In his 1996 majority opinion in the case of Romer v. Evans, Supreme Court Justice Anthony Kennedy struck down a Colorado constitutional amendment that had forbidden state officials from taking any action designed to protect gays and lesbians from discrimination. "The amendment imposes a special disability upon those persons alone," Kennedy wrote. "Homosexuals are forbidden the safeguards that others enjoy or may seek without constraint." Several years later, in his majority opinion in Lawrence v. Texas (2003), Kennedy struck down that state's ban on sodomy for violating the liberty protected by the Due Process Clause of the 14th Amendment. "In our tradition the State is not omnipresent in the home," Kennedy wrote. "Liberty presumes an autonomy of self that includes freedom of thought, belief, expression, and certain intimate conduct."
So when 9th Circuit Judge Stephen Reinhardt sat down to write yesterday's decision nullifying California's Proposition 8, which had amended the state constitution in order to forbid gay marriage, Kennedy's words were not far from his mind. Indeed, Reinhardt repeatedly cites Romer while making the case against Prop. 8. But Reinhardt does not make similar use of Lawrence. Why not?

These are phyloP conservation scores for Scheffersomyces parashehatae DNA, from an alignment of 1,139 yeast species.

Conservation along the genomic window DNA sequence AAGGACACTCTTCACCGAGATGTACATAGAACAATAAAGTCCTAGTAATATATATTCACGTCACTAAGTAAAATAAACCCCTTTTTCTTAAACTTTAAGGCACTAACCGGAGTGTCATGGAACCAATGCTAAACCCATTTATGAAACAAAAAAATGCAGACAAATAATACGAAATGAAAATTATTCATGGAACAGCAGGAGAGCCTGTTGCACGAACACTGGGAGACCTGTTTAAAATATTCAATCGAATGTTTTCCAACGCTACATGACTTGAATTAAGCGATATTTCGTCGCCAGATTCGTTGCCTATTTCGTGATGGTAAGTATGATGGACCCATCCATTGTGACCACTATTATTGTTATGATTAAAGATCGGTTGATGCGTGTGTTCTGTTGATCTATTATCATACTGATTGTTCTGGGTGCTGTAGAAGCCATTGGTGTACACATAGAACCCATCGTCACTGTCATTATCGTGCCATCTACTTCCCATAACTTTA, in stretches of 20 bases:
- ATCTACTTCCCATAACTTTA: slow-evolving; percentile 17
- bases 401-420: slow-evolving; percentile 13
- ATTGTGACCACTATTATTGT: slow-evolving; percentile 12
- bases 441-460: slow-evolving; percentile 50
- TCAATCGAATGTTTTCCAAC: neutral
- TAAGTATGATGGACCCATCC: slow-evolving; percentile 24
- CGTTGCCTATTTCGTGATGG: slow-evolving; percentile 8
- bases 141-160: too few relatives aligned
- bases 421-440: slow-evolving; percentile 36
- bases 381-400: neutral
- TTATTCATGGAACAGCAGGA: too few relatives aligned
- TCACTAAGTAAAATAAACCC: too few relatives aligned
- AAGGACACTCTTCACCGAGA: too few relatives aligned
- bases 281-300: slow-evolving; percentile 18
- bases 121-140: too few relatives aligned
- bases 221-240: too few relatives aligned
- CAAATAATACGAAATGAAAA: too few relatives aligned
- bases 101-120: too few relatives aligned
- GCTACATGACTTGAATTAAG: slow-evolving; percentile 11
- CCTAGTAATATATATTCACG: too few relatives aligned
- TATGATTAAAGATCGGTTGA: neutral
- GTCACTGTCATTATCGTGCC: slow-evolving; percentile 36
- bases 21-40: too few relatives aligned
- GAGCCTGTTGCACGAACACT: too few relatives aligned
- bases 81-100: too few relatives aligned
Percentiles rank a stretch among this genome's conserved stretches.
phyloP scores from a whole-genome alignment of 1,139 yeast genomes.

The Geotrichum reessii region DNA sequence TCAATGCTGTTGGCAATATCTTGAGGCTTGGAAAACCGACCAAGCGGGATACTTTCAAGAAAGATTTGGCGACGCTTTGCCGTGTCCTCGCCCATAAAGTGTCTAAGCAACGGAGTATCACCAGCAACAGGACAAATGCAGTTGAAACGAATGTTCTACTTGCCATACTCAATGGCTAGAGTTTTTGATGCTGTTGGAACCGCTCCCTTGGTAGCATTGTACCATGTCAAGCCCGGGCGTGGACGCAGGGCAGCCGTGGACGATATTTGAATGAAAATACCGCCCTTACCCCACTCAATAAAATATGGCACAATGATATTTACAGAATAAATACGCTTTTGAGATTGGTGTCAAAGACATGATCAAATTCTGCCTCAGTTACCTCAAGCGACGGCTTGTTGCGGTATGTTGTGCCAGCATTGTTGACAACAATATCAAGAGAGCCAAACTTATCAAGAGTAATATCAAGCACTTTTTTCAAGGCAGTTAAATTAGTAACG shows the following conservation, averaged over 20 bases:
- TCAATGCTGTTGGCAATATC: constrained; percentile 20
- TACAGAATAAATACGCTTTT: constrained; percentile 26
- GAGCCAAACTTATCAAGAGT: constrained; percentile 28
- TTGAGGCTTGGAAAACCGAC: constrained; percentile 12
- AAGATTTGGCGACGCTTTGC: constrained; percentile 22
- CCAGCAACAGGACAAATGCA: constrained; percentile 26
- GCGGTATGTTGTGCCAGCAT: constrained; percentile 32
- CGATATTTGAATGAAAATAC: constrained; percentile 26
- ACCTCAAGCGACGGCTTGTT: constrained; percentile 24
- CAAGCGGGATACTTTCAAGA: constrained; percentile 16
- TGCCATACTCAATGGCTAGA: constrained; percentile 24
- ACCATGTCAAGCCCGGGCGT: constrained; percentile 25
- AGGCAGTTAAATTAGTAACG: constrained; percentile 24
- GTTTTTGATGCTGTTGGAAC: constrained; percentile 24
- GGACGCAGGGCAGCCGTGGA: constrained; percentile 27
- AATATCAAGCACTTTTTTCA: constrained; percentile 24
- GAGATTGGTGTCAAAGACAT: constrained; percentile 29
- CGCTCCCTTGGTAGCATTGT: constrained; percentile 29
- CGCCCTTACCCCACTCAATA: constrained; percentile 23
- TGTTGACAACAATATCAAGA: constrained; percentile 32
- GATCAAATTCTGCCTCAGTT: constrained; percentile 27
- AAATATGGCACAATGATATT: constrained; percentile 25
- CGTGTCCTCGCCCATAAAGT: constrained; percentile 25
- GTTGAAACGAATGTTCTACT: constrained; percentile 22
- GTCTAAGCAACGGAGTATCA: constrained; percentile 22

As I noted yesterday, Reinhardt's decision did not recognize a constitutional right to gay marriage, it simply holds that in this specific case California has violated the 14th Amendment's Equal Protection Clause by allowing gay marriage and then later taking it away. Had Reinhardt wanted to the address the larger question of gay marriage's constitutionality, he undoubtedly would have cited Kennedy's sweepingly libertarian decision in Lawrence. That he did not do so suggests that Reinhardt does not believe that Kennedy is currently ready to vote in favor of that constitutional right. Thus the 9th Circuit offered Kennedy a narrower argument relying on the narrower precedent in Romer. Should the Supreme Court take up the Prop. 8 case on appeal, there's no way Kennedy is going to go against his previous line of argument in Romer. It was a crafty—if transparent—move by Reinhardt. We'll see if it works.